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Title: Evaluation of hemocompatibility and endothelialization of hybrid poly(vinyl alcohol) (PVA)/gelatin polymer films
Authors: Ino, J.M.
Sju, E.
Ollivier, V.
Yim, E.K.F. 
Letourneur, D.
Le Visage, C.
Keywords: endothelial cells
mechanical properties
platelet adhesion
surface modification
vascular grafts
Issue Date: 2013
Citation: Ino, J.M., Sju, E., Ollivier, V., Yim, E.K.F., Letourneur, D., Le Visage, C. (2013). Evaluation of hemocompatibility and endothelialization of hybrid poly(vinyl alcohol) (PVA)/gelatin polymer films. Journal of Biomedical Materials Research - Part B Applied Biomaterials 101 (8) : 1549-1559. ScholarBank@NUS Repository.
Abstract: Engineered grafts are still needed for small diameter blood vessels reconstruction. Ideal materials would prevent thrombosis and intimal hyperplasia by displaying hemocompatibility and mechanical properties close to those of native vessels. In this study, poly(vinyl alcohol) (PVA)/gelatin blends were investigated as a potential vascular support scaffold. We modified a chemically crosslinked PVA hydrogel by incorporation of gelatin to improve endothelial cell attachment with a single-step method. A series of crosslinked PVA/gelatin films with specific ratios set at 100:0, 99:1, 95:5, and 90:10 (w/w) were prepared and their mechanical properties were examined by uniaxial tensile testing. Tubes, obtained from sutured films, were found highly compliant (3.1-4.6%) and exhibited sufficient mechanical strength to sustain hemodynamic strains. PVA-based hydrogels maintained low level of platelet adhesion and low thrombogenic potential. Endothelial cell adhesion and proliferation were drastically improved on PVA/gelatin films with a feed gelatin content as low as 1% (w/w), leading to the formation of a confluent endothelium. Hydrogels with higher gelatin content did not sustain complete endothelialization because of modifications of the film surface, including phase segregation and formation of microdomains. Thus, PVA/gelatin (99:1, w/w) hydrogels appear as promising materials for the design of endothelialized vascular materials with long-term patency. © 2013 Wiley Periodicals, Inc. J Biomed Mater Res Part B: Appl Biomater, 101B: 1549-1559, 2013. Copyright © 2013 Wiley Periodicals, Inc.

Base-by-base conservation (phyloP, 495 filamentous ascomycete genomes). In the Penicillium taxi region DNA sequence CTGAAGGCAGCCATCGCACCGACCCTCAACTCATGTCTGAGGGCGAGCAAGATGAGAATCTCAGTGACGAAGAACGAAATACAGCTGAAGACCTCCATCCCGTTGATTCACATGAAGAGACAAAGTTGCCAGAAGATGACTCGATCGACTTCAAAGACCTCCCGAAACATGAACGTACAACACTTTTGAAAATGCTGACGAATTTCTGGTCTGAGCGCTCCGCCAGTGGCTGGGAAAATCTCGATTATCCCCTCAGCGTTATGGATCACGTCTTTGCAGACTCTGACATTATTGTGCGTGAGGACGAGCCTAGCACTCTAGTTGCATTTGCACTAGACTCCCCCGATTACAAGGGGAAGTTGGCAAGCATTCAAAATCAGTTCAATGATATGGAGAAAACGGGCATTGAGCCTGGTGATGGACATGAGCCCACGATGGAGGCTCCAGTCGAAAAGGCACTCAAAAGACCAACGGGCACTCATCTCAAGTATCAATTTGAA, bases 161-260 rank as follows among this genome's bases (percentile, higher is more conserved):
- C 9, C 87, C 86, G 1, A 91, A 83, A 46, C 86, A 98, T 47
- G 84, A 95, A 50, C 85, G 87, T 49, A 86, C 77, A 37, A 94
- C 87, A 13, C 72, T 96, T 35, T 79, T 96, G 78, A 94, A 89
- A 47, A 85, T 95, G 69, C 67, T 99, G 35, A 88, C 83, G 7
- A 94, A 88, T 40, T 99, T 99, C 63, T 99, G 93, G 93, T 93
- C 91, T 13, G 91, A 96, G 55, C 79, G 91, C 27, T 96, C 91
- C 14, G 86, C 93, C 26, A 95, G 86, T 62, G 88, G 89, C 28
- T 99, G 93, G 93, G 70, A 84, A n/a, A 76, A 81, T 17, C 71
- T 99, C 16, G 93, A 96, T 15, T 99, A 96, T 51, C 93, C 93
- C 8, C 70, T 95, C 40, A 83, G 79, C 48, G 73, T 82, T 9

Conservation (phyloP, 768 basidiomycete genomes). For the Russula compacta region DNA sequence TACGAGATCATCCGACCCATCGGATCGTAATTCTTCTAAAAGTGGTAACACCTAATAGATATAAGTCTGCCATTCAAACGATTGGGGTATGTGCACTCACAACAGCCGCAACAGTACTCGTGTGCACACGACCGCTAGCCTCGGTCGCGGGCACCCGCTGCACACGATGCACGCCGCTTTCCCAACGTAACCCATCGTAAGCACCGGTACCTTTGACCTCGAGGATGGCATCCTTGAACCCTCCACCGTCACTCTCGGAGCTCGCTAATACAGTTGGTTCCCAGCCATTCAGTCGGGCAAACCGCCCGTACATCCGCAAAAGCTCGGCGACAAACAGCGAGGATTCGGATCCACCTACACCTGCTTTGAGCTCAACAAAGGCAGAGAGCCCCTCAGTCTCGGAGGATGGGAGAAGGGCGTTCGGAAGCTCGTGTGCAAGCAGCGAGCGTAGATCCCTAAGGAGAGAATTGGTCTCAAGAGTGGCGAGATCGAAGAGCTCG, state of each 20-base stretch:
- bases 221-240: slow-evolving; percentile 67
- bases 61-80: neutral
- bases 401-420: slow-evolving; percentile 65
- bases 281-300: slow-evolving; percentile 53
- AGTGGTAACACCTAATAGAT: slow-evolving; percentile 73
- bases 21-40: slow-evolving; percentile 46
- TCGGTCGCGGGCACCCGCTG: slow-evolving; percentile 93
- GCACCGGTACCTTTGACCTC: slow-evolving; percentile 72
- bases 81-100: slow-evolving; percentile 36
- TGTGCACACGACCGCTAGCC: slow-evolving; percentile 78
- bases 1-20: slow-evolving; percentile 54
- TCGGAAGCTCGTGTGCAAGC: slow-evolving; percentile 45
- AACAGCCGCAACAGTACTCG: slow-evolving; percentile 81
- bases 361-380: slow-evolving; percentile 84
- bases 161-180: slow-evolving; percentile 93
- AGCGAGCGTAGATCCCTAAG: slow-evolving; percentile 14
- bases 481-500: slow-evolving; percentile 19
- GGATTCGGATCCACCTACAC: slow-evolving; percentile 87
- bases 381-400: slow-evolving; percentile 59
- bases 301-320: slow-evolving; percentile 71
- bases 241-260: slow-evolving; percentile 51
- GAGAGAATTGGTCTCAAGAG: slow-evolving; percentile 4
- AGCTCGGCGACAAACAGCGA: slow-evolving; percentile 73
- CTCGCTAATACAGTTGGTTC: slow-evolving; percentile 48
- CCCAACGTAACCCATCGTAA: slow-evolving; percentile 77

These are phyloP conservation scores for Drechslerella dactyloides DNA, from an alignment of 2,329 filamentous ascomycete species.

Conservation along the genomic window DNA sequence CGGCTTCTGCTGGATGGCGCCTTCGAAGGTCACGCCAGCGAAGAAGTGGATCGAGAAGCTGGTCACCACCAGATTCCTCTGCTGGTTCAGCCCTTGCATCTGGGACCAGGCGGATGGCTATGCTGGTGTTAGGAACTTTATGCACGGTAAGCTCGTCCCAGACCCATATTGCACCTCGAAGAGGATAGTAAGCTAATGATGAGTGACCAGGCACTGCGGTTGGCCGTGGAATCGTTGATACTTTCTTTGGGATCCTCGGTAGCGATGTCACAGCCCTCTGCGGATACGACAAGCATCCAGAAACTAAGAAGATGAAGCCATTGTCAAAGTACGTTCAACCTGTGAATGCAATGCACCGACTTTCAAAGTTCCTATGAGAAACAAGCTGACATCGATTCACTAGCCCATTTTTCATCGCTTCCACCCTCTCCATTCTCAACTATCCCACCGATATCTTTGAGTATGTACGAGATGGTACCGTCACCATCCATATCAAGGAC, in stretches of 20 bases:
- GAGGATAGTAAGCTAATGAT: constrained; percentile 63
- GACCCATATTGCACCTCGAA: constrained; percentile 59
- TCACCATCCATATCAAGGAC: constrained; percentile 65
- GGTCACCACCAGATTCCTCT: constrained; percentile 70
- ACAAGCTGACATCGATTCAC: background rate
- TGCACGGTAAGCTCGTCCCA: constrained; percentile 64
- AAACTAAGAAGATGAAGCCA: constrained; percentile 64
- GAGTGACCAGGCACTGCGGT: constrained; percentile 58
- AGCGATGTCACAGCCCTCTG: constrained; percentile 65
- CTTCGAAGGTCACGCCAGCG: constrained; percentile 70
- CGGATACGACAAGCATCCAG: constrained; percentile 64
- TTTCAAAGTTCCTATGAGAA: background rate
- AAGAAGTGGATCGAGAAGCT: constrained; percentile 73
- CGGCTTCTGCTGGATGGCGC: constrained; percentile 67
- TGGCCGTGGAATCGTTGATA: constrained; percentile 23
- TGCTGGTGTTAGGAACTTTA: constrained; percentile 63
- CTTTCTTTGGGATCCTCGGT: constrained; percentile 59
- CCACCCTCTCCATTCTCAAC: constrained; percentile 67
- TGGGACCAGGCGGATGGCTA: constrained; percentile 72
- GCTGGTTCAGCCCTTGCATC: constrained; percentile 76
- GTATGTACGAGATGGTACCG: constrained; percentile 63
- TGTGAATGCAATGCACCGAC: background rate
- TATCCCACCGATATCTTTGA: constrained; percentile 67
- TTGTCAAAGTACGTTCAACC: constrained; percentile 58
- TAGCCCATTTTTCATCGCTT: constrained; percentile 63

Source Title: Journal of Biomedical Materials Research - Part B Applied Biomaterials
ISSN: 15524973
DOI: 10.1002/jbm.b.32977
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